Washington Post Trumpets White House Jobs Claims Without Reporting Their Past Predictions
The Washington Post’s Alec MacGillis reported on January 13th:
The $787 billion economic stimulus package has created or saved between 1.7 million and 2 million jobs, but its impact on the economy ebbed slightly in the final quarter of 2009 compared with prior months, the White House said Tuesday night.
Congressional Republicans have questioned the administration’s claims about the stimulus’s impact, pointing to the 10 percent unemployment rate nationwide. Romer’s new figures are based on macroeconomic estimates, not reports filed by stimulus funding recipients, the next round of which is due later this month.
Separately, the White House has announced a change in the way those reports tally jobs, a response to critics that could make the reports more reliable but make it more difficult to gauge the stimulus’s impact over time.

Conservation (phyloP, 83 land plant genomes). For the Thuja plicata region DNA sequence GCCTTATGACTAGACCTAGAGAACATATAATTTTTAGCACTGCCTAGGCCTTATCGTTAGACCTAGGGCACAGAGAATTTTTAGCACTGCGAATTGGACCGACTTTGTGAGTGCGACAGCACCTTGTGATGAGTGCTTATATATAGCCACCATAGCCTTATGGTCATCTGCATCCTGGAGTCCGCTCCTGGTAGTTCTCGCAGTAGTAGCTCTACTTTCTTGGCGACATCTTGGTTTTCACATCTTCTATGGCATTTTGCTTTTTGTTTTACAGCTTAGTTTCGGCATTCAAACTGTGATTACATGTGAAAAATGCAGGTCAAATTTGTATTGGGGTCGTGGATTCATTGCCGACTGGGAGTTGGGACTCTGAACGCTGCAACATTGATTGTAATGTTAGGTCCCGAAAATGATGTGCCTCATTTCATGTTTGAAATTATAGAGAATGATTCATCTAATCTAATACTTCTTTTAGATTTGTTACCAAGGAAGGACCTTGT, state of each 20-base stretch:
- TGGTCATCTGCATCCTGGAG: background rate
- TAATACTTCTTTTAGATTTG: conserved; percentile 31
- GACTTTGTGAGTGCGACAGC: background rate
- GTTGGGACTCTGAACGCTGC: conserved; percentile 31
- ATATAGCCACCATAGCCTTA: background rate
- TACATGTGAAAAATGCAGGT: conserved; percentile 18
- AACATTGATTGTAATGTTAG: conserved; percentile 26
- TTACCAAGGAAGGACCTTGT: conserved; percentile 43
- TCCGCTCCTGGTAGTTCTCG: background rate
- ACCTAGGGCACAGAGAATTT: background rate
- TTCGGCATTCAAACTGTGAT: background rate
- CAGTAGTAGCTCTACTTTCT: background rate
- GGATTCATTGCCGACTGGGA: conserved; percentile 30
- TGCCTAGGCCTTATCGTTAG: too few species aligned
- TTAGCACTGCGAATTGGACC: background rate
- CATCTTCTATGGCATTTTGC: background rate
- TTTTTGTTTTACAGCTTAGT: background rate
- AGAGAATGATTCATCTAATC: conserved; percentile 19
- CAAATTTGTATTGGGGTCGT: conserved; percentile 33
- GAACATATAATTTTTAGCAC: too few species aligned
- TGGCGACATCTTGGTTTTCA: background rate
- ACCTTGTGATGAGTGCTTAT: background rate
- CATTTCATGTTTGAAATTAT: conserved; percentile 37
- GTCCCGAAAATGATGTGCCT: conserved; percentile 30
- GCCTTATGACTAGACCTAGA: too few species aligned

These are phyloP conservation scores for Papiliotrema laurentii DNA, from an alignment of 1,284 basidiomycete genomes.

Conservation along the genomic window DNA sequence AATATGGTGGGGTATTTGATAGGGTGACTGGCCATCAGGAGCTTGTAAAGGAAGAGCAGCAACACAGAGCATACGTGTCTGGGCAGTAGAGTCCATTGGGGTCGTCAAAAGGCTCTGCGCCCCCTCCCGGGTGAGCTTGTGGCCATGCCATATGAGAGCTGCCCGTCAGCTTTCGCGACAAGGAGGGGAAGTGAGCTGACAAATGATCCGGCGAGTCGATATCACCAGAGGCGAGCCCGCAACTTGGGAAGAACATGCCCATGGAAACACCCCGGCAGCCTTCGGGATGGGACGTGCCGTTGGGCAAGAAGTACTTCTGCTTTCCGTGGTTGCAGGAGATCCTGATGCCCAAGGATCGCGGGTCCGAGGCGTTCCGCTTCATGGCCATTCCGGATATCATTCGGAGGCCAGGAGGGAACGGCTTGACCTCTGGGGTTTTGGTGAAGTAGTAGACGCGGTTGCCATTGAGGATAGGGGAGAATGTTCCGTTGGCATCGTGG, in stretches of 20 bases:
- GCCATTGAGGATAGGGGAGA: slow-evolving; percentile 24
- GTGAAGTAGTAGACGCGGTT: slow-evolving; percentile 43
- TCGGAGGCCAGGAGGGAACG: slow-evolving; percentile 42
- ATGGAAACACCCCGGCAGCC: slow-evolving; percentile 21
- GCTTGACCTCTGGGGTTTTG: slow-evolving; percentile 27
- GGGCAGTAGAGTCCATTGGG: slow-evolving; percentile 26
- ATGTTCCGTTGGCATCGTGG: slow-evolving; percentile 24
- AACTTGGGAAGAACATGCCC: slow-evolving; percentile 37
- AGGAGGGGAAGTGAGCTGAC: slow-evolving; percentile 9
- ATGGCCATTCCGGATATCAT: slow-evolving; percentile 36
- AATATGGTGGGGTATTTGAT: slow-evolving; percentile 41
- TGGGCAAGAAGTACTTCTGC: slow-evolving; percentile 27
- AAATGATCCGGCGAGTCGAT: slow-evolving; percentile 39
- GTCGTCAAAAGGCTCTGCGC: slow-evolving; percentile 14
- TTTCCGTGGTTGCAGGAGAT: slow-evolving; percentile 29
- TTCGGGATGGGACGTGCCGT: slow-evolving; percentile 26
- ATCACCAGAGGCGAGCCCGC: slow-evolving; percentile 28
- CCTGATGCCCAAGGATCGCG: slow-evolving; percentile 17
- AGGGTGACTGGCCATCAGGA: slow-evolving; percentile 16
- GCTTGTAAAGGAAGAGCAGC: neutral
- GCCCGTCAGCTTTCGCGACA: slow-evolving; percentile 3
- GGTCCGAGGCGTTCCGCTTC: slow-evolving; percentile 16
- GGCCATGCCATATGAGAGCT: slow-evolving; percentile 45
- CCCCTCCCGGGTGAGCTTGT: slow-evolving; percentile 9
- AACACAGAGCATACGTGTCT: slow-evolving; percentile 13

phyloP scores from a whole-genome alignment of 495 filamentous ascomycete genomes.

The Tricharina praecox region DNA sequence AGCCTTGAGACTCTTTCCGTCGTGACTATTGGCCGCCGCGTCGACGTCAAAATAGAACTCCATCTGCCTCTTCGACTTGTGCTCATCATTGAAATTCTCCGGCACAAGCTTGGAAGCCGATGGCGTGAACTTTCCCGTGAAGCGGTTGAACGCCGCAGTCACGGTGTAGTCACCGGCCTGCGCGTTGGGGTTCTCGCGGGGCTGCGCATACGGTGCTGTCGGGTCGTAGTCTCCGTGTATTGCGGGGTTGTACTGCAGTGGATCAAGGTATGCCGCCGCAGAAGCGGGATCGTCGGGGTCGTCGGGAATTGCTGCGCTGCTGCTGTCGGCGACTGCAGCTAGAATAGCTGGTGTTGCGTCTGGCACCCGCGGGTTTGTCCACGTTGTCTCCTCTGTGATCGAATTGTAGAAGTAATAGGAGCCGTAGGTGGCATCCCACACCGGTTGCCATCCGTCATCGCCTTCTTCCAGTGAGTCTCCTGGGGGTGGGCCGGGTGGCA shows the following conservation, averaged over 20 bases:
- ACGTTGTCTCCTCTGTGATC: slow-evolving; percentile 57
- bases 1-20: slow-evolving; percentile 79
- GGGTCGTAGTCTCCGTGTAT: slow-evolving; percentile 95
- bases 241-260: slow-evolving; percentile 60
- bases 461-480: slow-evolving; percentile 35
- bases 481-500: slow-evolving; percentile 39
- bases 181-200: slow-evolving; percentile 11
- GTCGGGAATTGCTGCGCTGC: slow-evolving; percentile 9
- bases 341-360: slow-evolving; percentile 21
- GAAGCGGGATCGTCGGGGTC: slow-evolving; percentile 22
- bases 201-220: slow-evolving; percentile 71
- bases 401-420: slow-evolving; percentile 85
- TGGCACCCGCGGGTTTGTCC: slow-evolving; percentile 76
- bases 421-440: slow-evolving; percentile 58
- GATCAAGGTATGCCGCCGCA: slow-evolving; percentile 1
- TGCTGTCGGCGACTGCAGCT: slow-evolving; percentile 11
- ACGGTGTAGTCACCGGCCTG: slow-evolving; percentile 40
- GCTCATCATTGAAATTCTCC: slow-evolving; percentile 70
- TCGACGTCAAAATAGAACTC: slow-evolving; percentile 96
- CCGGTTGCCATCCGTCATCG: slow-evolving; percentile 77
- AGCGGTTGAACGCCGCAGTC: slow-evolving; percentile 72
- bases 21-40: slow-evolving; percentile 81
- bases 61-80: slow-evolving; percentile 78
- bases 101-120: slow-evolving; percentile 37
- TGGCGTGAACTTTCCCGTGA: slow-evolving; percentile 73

So if the White House’s “created or saved” job numbers are based on actual reports, and instead are solely based on macroeconomic models, a responsible reporter might also want to report on how accurate those models have proved to be in the past. When the White House was pitching the stimulus to the American people, the White House Council of Economic Advisers … the same people who are now claiming there models show the stimulus saved 2 million jobs … issued a report claiming the stimulus would keep unemployment under a peak of 8%. A
And what have actual Bureau of Labor and Statistics shown? Over 2.7 million jobs lost and a historic 10% unemployment rate.